'A wild boar in Germany has tested positive for African Swine Fever, apparently something feared and prepared for by Germans. The German government has enacted the National Animal Diseases Crisis Unit to contain the spread. South Korea has banned imports of pork from Germany. This news sent lean hog futures up the 300-point limit and gave cattle a spurty rally taking the Oct and Dec LC just under their respective 40-day moving averages.'

I had not seen this but I think it is significant

Ivor Cummins aka
Worth watching some of his stuff about the badness of sugar and carbos etc.

Two best bits of diet advice I ever got. There is no such thing as a superfood, and if you are dehydrated, drink water. If you need anything else, eat something.

This is all very cute. However when you look at the actual numbers, and they are readily available, for anyone who wants to look a bit deeper. Suggest that any (if any) decrease in the percentage of fat in our diet, has only been achieved through an increase in total calories. We have not reduced our saturated fat intake over the last 50 years. We now drink low fat milk but eat Camembert. We started eating lean steak and ate more McDonalds. The average diet has increased by over 500 calories in the last 30 years, this is largely due to increased availability, and relative decrease in cost. Just saying.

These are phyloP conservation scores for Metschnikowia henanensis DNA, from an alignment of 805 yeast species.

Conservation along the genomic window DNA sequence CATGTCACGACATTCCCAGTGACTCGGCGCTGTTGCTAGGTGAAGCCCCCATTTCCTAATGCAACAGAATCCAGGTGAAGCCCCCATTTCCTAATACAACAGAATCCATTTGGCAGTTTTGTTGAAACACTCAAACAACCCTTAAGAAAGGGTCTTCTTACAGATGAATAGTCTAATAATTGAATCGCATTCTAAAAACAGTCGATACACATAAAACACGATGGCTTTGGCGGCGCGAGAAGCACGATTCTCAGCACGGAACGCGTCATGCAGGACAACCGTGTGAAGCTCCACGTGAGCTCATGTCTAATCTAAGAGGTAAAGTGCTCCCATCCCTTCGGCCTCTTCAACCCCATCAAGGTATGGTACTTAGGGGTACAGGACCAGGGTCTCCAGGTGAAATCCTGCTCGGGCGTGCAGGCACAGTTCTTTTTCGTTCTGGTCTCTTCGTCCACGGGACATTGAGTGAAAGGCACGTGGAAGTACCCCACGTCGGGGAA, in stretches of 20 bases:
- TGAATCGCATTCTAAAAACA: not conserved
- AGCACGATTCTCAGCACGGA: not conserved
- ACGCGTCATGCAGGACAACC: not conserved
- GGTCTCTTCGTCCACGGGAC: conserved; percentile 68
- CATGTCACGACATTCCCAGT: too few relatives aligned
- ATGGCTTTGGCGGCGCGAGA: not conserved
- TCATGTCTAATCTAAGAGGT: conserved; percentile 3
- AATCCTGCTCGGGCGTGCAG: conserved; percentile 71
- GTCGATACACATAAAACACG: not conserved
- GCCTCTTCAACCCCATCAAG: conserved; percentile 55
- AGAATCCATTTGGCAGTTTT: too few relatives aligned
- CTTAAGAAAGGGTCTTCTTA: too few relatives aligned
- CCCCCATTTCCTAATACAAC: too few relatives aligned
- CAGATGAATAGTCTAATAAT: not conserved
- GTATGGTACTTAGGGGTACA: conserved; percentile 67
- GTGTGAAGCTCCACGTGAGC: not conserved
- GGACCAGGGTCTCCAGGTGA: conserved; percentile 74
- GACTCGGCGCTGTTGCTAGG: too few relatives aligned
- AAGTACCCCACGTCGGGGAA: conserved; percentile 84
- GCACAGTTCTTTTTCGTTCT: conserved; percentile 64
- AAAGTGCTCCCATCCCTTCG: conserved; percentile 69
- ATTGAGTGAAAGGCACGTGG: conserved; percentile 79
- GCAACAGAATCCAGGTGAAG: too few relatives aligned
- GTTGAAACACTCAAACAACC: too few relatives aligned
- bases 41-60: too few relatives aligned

Just FYI, from Allans user page on

Allan Barber has held senior roles in the meat industry, as a Chief Executive (Elders Pastoral), Chief Operating Officer (AFFCO) and General Manager (Quality Packers division of LD Nathan) and marketing and export manager for other companies. He is now a business consultant advising on strategy, structure and governance in agribusiness.

Not sure why forgot to add that to the bottom of the article, they are usually pretty good at that.